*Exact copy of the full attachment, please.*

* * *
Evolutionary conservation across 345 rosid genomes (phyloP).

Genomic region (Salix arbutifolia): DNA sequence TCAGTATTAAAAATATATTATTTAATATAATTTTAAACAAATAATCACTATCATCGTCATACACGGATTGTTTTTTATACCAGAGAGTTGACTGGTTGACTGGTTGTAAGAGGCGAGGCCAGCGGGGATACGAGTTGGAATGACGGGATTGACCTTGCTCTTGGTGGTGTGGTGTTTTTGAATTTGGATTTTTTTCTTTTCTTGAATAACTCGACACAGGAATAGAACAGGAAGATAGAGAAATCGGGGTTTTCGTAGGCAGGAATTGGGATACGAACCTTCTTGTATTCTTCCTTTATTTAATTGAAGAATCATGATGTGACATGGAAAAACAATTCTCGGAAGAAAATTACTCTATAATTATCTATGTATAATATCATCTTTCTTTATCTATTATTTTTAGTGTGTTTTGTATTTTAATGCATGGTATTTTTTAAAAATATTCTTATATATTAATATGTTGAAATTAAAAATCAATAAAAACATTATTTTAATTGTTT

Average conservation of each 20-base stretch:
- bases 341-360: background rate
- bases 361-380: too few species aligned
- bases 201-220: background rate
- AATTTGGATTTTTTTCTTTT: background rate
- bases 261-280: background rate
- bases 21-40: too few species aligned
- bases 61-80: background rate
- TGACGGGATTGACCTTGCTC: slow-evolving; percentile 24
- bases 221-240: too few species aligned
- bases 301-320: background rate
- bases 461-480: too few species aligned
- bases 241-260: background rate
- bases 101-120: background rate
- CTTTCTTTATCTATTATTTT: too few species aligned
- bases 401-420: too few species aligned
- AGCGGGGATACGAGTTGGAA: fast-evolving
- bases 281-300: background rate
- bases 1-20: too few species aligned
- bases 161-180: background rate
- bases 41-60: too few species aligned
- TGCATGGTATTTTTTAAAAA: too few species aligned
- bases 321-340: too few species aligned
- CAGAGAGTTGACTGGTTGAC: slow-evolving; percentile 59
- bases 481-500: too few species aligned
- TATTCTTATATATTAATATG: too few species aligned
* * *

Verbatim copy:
Evolutionary conservation across 345 rosid genomes (phyloP).

Genomic region (Salix arbutifolia): DNA sequence TCAGTATTAAAAATATATTATTTAATATAATTTTAAACAAATAATCACTATCATCGTCATACACGGATTGTTTTTTATACCAGAGAGTTGACTGGTTGACTGGTTGTAAGAGGCGAGGCCAGCGGGGATACGAGTTGGAATGACGGGATTGACCTTGCTCTTGGTGGTGTGGTGTTTTTGAATTTGGATTTTTTTCTTTTCTTGAATAACTCGACACAGGAATAGAACAGGAAGATAGAGAAATCGGGGTTTTCGTAGGCAGGAATTGGGATACGAACCTTCTTGTATTCTTCCTTTATTTAATTGAAGAATCATGATGTGACATGGAAAAACAATTCTCGGAAGAAAATTACTCTATAATTATCTATGTATAATATCATCTTTCTTTATCTATTATTTTTAGTGTGTTTTGTATTTTAATGCATGGTATTTTTTAAAAATATTCTTATATATTAATATGTTGAAATTAAAAATCAATAAAAACATTATTTTAATTGTTT

Average conservation of each 20-base stretch:
- bases 341-360: background rate
- bases 361-380: too few species aligned
- bases 201-220: background rate
- AATTTGGATTTTTTTCTTTT: background rate
- bases 261-280: background rate
- bases 21-40: too few species aligned
- bases 61-80: background rate
- TGACGGGATTGACCTTGCTC: slow-evolving; percentile 24
- bases 221-240: too few species aligned
- bases 301-320: background rate
- bases 461-480: too few species aligned
- bases 241-260: background rate
- bases 101-120: background rate
- CTTTCTTTATCTATTATTTT: too few species aligned
- bases 401-420: too few species aligned
- AGCGGGGATACGAGTTGGAA: fast-evolving
- bases 281-300: background rate
- bases 1-20: too few species aligned
- bases 161-180: background rate
- bases 41-60: too few species aligned
- TGCATGGTATTTTTTAAAAA: too few species aligned
- bases 321-340: too few species aligned
- CAGAGAGTTGACTGGTTGAC: slow-evolving; percentile 59
- bases 481-500: too few species aligned
- TATTCTTATATATTAATATG: too few species aligned